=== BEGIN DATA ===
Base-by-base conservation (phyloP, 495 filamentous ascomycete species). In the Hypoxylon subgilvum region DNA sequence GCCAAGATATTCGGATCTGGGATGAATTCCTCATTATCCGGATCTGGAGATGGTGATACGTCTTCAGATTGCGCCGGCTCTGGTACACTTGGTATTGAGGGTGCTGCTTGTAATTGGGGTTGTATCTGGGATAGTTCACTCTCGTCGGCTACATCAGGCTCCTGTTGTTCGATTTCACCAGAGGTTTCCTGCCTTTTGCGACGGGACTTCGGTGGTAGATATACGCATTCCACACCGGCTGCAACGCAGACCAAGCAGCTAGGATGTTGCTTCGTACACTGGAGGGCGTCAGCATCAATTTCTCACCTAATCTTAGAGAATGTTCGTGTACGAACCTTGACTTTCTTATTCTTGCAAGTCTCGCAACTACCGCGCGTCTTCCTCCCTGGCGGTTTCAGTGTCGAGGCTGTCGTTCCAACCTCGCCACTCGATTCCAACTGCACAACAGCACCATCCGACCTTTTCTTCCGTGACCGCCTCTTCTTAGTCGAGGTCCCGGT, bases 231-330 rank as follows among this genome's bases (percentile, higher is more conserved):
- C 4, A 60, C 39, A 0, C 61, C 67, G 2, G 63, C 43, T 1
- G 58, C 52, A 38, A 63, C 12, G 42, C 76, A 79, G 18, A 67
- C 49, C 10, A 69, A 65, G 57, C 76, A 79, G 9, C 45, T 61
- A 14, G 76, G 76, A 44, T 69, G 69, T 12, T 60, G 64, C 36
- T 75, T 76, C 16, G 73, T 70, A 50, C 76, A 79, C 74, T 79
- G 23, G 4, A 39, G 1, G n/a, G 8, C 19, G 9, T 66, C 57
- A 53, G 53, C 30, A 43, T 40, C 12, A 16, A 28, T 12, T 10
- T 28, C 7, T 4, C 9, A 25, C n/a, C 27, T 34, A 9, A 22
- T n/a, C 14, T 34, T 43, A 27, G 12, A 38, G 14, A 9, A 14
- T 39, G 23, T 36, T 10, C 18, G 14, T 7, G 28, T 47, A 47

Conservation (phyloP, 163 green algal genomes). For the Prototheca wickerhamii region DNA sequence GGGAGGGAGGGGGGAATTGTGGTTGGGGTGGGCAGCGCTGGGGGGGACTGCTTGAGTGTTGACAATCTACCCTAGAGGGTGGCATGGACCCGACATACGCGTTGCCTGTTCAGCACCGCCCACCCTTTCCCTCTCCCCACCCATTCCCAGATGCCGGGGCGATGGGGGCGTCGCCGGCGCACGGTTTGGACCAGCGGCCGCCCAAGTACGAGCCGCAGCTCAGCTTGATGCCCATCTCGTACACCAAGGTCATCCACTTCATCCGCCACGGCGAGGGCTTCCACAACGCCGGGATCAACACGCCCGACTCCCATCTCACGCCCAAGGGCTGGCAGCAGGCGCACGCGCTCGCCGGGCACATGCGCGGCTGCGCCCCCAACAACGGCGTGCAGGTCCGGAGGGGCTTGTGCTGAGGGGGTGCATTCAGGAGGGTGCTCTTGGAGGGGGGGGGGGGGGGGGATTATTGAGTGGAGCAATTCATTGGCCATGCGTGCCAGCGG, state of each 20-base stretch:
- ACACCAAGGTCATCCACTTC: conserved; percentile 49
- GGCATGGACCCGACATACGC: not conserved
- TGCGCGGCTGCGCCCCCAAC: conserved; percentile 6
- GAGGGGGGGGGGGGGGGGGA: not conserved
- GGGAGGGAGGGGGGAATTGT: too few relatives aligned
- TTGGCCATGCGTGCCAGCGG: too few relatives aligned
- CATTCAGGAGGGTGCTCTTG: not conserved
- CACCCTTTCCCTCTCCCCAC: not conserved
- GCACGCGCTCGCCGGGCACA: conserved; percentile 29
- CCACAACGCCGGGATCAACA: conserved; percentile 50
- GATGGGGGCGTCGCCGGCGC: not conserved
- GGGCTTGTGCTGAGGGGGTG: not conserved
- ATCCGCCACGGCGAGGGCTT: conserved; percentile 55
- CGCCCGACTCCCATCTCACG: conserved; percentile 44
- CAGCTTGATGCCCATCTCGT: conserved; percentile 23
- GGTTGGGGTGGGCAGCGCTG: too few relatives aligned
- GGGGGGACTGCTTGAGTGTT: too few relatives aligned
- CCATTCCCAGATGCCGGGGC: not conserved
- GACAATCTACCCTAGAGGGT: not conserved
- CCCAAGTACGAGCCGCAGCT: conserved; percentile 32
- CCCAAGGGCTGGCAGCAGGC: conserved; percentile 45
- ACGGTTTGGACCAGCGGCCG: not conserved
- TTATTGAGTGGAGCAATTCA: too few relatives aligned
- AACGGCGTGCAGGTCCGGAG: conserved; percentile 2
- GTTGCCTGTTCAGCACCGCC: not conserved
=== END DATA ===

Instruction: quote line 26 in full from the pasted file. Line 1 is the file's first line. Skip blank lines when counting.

- CGCCCGACTCCCATCTCACG: conserved; percentile 44